It’s a real pleasure to have Caldecott Medalist Emily Arnold McCully visiting 7-Imp today. This is Emily pictured here, as a child, circa mid-1940s. As she notes at the bio at her site, she was a daredevil girl, born in Illinois but raised in a New York City suburb. Her hero was John Muir, and she decided to be a naturalist one day, but instead she grew up to write and illustrate stories about fellow daredevil girls, lucky for us readers.
Throughout her career in children’s literature, Emily hasn’t stuck to only one style of illustrating. As you’ll read below, she uses cartoon-like art for beginning reader titles and more dramatic pen-and-ink watercolors for her picture book biographies, many of them, as noted, about young girls or women. But, no matter the style in which she’s working, she nails it — the emotional tone, that is. Whether she’s raising the hairs on the backs of our necks in Eve Bunting’s tales (Ballywhinney Girl and The Banshee); bringing to vivid life the stories of historical figures via her watercolors, both sweeping and delicate (The Escape of Oney Judge: Martha Washington’s Slave Finds Freedom, for which she received the Jane Addams Children’s Book Award, or Manjiro: The Boy Who Risked His Life for Two Countries); or making young, emerging readers laugh with the carefree art of her Grandma I Can Read chapter books, she’s expertly creating atmosphere, putting to great use light and shadow and her shimmering watercolors to set a mood and tell a rich tale.
It was for her beautiful impressionistic paintings in Mirette on the High Wire that Emily won the 1993 Caldecott Medal, and she received the Christopher Award in 1985 for the splendid tale that is Picnic.
And it’s been many years now I’ve enjoyed her books, along with my own children, so I thank her for taking the time to visit today. She has at least two new picture books already out this year (you’ll see those 2012 titles and some art from them below), but since she’s hard to keep up with, I may even have that wrong. And surely there’s more to come this year.
Her breakfast-of-choice? Strong coffee, oatmeal, and an orange. I can do that, especially the strong coffee part. I’ll set the table, while getting the basics from her, before seven questions over breakfast.
Jules: Are you an illustrator or author/illustrator?
(Farrar, Straus and Giroux, 2008)
(Click to enlarge)
Jules: Can you list your books-to-date?
- Ballerina Swan by Allegra Kent
- Ballywhinney Girl by Eve Bunting
- Wonder Horse
- The Secret Cave
- Marvelous Mattie
- The Escape of Oney Judge
- Beautiful Warrior
- The Ballot Box Battle
- The Bobbin Girl
- Mirette on the High Wire & sequels
- Picnic, First Snow, School
- The Grandma Mix-Up & sequels
…and many others.
(Click to enlarge spread and see text)
(Click to enlarge spread and see text)
I heard her singing as she walked.”
(Click to enlarge spread and see text)
Jules: What is your usual medium, or––if you use a variety—your preferred one?
Emily: Watercolor, often with pen & ink.
Jules: If you have illustrated for various age ranges (such as, both picture books and early reader books OR, say, picture books and chapter books), can you briefly discuss the differences, if any, in illustrating for one age group to another?
Emily: The differences between illustrating for younger and older children is mostly in the medium. Picture books are a unique form — a delivery system for telling a story with words and images, whose dimensions are fairly large. Full color is used (although not when I started out!). The text should not overlap with the pictures — but rather carry necessary information that cannot be conveyed by the pictures.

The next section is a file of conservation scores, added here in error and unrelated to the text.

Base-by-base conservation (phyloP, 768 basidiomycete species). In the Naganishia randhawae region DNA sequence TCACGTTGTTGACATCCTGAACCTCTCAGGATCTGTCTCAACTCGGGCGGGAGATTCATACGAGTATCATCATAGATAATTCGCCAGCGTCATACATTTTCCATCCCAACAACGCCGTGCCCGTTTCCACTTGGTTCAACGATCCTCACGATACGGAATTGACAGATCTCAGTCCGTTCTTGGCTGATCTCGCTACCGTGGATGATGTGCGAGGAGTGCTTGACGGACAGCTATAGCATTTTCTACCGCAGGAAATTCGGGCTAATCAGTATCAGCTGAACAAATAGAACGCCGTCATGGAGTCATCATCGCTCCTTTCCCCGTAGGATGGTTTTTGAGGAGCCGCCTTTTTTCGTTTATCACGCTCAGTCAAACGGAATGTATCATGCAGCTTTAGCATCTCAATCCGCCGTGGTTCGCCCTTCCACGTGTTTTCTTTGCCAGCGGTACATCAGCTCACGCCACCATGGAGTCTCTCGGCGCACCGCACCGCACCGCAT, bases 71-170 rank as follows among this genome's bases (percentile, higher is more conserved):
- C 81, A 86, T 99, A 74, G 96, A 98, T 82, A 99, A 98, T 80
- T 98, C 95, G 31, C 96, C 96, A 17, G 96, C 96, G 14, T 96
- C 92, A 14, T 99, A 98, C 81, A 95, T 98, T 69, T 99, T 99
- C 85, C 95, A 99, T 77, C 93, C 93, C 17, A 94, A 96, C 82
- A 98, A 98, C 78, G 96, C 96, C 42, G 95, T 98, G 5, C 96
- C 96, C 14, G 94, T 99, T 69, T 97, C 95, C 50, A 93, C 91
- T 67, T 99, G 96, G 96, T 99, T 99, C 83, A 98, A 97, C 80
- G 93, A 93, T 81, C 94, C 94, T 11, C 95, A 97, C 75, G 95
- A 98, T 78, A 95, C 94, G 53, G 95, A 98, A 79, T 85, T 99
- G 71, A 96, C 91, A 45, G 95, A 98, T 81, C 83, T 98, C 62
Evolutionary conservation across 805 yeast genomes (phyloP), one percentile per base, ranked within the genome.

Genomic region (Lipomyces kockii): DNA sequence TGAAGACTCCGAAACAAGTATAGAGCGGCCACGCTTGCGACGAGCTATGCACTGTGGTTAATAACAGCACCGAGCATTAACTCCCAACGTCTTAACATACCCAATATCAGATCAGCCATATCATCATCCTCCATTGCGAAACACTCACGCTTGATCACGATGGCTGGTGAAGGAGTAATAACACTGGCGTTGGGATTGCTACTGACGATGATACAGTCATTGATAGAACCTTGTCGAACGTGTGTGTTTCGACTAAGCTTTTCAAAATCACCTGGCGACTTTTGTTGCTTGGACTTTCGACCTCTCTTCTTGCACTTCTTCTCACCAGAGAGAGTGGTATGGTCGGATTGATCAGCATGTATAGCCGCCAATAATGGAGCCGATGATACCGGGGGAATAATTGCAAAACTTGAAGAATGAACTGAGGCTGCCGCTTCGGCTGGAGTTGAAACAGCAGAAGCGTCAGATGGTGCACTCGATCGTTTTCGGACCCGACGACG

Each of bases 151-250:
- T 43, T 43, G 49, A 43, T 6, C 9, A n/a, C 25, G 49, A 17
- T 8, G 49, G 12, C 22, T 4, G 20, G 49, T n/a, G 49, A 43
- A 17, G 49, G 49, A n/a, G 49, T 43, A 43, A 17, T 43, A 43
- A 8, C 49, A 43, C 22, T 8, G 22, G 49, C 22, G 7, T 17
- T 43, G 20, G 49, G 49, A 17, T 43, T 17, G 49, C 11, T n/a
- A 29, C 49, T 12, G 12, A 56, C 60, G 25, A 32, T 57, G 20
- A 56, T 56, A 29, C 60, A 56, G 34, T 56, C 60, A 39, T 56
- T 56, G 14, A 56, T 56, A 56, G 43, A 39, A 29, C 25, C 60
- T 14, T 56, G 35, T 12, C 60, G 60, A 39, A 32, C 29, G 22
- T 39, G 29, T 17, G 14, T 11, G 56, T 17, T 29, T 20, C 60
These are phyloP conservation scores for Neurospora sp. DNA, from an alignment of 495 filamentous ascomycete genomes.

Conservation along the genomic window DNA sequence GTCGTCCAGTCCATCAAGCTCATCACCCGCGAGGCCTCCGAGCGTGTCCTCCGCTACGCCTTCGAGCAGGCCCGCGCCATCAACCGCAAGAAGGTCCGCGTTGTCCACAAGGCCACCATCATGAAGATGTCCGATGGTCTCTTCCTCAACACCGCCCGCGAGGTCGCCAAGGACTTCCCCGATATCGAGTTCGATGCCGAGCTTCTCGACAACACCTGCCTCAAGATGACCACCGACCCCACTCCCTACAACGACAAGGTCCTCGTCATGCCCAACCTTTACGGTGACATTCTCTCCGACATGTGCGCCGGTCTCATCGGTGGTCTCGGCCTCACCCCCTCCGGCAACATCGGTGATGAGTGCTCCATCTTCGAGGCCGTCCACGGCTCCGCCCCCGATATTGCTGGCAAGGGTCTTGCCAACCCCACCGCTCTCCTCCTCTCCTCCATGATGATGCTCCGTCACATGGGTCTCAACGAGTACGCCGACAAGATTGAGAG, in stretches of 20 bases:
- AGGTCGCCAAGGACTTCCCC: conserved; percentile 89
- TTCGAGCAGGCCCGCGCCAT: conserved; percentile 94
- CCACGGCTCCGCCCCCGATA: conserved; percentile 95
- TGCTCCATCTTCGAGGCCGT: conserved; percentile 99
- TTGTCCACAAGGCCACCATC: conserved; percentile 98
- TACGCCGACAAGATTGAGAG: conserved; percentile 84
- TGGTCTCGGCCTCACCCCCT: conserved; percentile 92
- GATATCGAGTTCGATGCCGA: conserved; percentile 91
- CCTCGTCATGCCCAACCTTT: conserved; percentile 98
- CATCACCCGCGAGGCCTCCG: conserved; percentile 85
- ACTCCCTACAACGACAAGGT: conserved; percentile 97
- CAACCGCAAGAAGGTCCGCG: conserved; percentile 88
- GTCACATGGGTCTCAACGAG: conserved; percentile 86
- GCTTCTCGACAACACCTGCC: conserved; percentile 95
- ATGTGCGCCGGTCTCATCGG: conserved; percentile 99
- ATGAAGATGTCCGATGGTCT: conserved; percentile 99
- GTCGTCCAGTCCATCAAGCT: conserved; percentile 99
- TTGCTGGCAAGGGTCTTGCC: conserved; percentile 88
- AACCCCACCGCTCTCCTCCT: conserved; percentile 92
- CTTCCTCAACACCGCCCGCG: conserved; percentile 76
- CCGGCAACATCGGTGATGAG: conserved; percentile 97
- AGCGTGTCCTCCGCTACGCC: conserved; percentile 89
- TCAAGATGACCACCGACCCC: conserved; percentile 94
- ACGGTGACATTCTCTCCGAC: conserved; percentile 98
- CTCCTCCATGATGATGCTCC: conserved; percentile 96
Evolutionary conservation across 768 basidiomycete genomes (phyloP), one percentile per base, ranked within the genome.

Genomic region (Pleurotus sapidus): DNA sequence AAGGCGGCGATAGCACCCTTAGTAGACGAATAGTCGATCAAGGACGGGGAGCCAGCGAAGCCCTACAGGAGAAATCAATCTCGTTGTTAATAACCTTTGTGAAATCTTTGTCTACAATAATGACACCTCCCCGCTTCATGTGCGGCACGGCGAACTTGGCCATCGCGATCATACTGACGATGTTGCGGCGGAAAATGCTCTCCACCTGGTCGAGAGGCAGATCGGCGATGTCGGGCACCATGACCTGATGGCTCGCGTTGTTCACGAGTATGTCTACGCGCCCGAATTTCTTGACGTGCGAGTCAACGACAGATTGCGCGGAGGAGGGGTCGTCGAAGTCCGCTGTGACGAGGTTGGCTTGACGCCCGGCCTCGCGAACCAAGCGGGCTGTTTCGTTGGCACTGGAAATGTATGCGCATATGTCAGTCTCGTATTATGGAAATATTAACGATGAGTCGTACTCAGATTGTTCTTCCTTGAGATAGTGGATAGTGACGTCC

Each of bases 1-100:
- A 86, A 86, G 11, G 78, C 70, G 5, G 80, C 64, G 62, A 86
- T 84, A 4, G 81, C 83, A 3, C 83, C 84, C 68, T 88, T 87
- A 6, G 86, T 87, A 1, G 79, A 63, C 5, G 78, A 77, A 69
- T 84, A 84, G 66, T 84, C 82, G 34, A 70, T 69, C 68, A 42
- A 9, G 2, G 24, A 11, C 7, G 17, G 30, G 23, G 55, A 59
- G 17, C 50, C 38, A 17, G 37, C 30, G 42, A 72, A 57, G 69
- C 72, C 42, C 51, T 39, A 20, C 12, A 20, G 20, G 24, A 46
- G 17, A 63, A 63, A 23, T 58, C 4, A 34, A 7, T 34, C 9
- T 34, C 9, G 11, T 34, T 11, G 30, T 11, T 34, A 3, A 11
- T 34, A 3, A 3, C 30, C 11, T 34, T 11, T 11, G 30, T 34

Story books usually have black and white pictures that depict incidents and characters, which are described in the text as well. I have used more of a cartoon style for my Grandma I Can Reads. But other story books were drawn the same way many of my
picture books are.
Jules: Where are your stompin’ grounds?
Emily (pictured right with her son): I live in New York City and get to spend the summer in Austerlitz, NY, up the Hudson River about two and a half hours. Itʼs beautiful!
Jules: Can you briefly tell me about your road to publication?
Emily: My ambition was to become an adult novelist — and I succeeded in the ’80s. During the long writing periods, I supported myself by doing illustrations for book jackets, magazines, pharmaceutical ads, and so forth. I was asked by a radio station to design a poster for the subway, depicting children playing. I did three versions, and a week after the ﬁrst went up, a subway strike was called. A childrenʼs book editor happened to see that poster during its little window of life and tracked me down to see if Iʼd like to illustrate a book. Of course, I did. It led to another, then another, and so on. (All pre-separated, in those days).
Jules: Can you please point readers to your web site and/or blog?
The children stopped dancing and went to get a better look too.”
Sophie braced herself for what she thought would be coming.”
Jules: If you do school visits, tell me what they’re like.
Emily: I used to visit schools. I did mad things, such as offer to draw portraits of any children with birthdays that week. Sometimes several would present themselves — and sometimes twins. My talk included an interactive segment showing how pictures further a narrative. I also showed slides of my process and, of course, answered questions. The emphasis always was on narrative, which increasingly takes a back seat to “concept” and “reality,” not to mention silliness.
I believe that narrative uniquely fosters empathy and even intelligence and is an essential human impulse. Introducing it to children via the picture book is a necessary mission.
In Like a Lion, Out Like a Lamb
(Holiday House, 2011)
Jules: Any new titles/projects you might be working on now that you can tell me about?
Emily: I am writing two YA books at present: One is a biography of Ida M. Tarbell, the great muckraking journalist and historian. She lived in an era distressingly like our own and was tireless in exposing its greed and corruption fairly and thoroughly.